In the world of woodworking tools such as table saws, there are some accessories that make work not only efficient but fast as well One of these indispensable accessories is the miter gauge; for table saw owners it is a great addition to their system. The meter gauge is designed in such away that it allows you to make perfect cross-cuts that are perpendicular to the wood’s grain at all chosen angles. You can set your miter gauge at an angle of your choice; some at 45 degrees, others at 90 degrees on the miter gauge which than enables your saw to create a picture-perfect cut.
Nevertheless, some companies have begun manufacturing miter gauges that provide the accuracy that is required for table saws. While they remain a bit on the expensive side, but you can still find some aftermarket miter saws that are highly specialized and accurate with a few hundred dollars, you can lay your hands on one that is truly effective and of high quality.
How a Miter Gauge Is Designed To Work
A miter gauge comes with features that make it work with both accuracy and precision. Some of these features include along with a thin metal guide, which runs through the miter slot in the table of your saw. Another feature is the half —moon shaped head that is attached to the metal guide and is strategically placed at the connection point with the guide. There is a locking function that makes the connecting part to be locked from any angle within a range of -45 to .45 degrees.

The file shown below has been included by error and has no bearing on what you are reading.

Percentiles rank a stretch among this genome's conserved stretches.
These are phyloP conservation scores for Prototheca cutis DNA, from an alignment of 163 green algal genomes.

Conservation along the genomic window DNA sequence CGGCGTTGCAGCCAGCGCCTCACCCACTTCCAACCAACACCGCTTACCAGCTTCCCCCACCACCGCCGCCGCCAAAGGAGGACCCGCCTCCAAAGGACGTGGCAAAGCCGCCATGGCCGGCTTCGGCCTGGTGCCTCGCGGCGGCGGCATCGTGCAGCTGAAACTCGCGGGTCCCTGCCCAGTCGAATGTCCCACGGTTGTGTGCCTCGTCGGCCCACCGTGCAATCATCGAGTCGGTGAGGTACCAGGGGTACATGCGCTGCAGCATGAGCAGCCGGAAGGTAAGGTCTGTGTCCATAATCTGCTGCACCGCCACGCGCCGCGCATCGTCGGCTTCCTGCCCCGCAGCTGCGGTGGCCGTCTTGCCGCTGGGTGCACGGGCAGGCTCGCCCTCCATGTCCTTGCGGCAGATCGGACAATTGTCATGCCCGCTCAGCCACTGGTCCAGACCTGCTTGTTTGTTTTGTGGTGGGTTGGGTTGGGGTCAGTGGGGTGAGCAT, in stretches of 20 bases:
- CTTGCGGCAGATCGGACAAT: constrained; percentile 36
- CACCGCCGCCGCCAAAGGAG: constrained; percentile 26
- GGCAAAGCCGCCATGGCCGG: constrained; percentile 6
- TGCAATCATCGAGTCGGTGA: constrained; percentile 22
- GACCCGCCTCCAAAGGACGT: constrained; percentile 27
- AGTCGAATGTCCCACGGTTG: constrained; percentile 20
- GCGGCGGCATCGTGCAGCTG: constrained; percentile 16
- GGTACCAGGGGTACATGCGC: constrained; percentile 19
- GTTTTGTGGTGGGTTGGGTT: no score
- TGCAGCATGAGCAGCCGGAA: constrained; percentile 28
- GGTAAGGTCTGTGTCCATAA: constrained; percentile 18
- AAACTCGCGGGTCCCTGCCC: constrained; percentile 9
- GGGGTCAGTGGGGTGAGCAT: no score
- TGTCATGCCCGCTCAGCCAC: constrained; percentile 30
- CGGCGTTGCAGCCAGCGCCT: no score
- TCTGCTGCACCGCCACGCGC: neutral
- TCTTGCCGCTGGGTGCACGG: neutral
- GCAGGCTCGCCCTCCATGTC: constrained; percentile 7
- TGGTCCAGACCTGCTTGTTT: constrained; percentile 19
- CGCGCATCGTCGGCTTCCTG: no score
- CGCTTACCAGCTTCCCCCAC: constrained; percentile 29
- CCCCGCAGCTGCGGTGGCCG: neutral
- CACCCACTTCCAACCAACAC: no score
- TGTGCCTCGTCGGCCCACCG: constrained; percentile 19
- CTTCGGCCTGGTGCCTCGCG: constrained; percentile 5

The moment you take out your workpiece and place it between the miter gauge and the board, the outcome is a workpiece that is cut at the exact angle which you wanted. The most commonly used angles for many miter gauges are set at 90-, 45-, and 30- degrees. There are also ones that allow for angles of 22 1/2 degrees.
Creating Square Cross-Cuts Using a Miter Gauge
Square cross-cut remains one of the simplest to make; for newbies, its much easier to master To begin with, the miter gauge has to be set at 90 degrees. This allows for the final outcome of your workpiece coming out an accurate square. One thing to look out for is the accuracy of your miter gauge; this is because in as much as the gauge has been designed to offer as much accuracy as possible, sometimes they can be a degree less, give or take off the kilter.
So before you embark on making your perfect square cross-cut here is how to check for your gauge accuracy.
- Begin by setting your miter gauge at 90 degrees; the assumption here is that your meter is marked from 0 degrees. This type of setting allows up to create a perfect square.
- Follow this by unplugging your table saw ‘s electrical cord, and then raise the blade as high as you possibly can.
- While you have the saw blade in that stationary position, slide your gauge and ensure that it is in line with the edge of the saw.
- Since you require a 6-inch combination square at this point, ensure that one end of the square is placed against the saw blade; while the other edge is well positioned just next to the flat and forward edge of the miter gauge.